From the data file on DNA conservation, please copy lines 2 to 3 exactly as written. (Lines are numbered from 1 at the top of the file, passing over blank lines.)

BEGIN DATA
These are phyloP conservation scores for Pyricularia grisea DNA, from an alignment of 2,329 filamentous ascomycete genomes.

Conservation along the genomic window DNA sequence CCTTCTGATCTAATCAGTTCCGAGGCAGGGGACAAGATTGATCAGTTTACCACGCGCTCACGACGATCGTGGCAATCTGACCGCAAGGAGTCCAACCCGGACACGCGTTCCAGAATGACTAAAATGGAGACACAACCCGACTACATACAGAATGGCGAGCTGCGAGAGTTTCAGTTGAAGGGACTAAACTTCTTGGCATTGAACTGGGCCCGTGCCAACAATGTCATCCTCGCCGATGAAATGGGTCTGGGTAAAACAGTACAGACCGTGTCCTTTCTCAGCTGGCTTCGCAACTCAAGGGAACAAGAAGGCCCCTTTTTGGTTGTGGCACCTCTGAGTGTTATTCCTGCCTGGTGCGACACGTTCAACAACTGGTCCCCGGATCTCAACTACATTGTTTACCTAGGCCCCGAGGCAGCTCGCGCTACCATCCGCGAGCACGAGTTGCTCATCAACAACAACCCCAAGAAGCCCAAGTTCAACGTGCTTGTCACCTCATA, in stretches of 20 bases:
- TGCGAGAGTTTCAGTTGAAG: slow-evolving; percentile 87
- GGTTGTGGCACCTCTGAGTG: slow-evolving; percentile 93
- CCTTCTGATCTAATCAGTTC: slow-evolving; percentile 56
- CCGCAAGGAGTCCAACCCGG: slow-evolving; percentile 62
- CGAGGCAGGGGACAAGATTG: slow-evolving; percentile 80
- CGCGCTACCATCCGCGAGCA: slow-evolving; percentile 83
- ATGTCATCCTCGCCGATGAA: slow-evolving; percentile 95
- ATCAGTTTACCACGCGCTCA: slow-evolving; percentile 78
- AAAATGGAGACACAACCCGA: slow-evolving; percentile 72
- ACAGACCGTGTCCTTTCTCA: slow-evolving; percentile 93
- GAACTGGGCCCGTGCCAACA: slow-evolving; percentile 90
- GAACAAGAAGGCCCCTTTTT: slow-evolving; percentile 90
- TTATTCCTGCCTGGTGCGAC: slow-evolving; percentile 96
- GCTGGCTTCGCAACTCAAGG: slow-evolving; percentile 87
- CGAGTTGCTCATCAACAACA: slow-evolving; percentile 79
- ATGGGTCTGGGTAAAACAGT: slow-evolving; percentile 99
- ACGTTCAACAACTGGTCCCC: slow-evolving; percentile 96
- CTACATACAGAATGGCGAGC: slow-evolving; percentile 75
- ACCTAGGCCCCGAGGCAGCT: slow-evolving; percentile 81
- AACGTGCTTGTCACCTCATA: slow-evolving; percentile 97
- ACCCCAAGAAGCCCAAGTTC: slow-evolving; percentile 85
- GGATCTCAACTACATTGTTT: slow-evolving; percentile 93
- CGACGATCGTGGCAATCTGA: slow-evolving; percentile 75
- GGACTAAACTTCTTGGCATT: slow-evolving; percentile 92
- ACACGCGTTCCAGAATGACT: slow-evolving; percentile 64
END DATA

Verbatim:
Conservation along the genomic window DNA sequence CCTTCTGATCTAATCAGTTCCGAGGCAGGGGACAAGATTGATCAGTTTACCACGCGCTCACGACGATCGTGGCAATCTGACCGCAAGGAGTCCAACCCGGACACGCGTTCCAGAATGACTAAAATGGAGACACAACCCGACTACATACAGAATGGCGAGCTGCGAGAGTTTCAGTTGAAGGGACTAAACTTCTTGGCATTGAACTGGGCCCGTGCCAACAATGTCATCCTCGCCGATGAAATGGGTCTGGGTAAAACAGTACAGACCGTGTCCTTTCTCAGCTGGCTTCGCAACTCAAGGGAACAAGAAGGCCCCTTTTTGGTTGTGGCACCTCTGAGTGTTATTCCTGCCTGGTGCGACACGTTCAACAACTGGTCCCCGGATCTCAACTACATTGTTTACCTAGGCCCCGAGGCAGCTCGCGCTACCATCCGCGAGCACGAGTTGCTCATCAACAACAACCCCAAGAAGCCCAAGTTCAACGTGCTTGTCACCTCATA, in stretches of 20 bases:
- TGCGAGAGTTTCAGTTGAAG: slow-evolving; percentile 87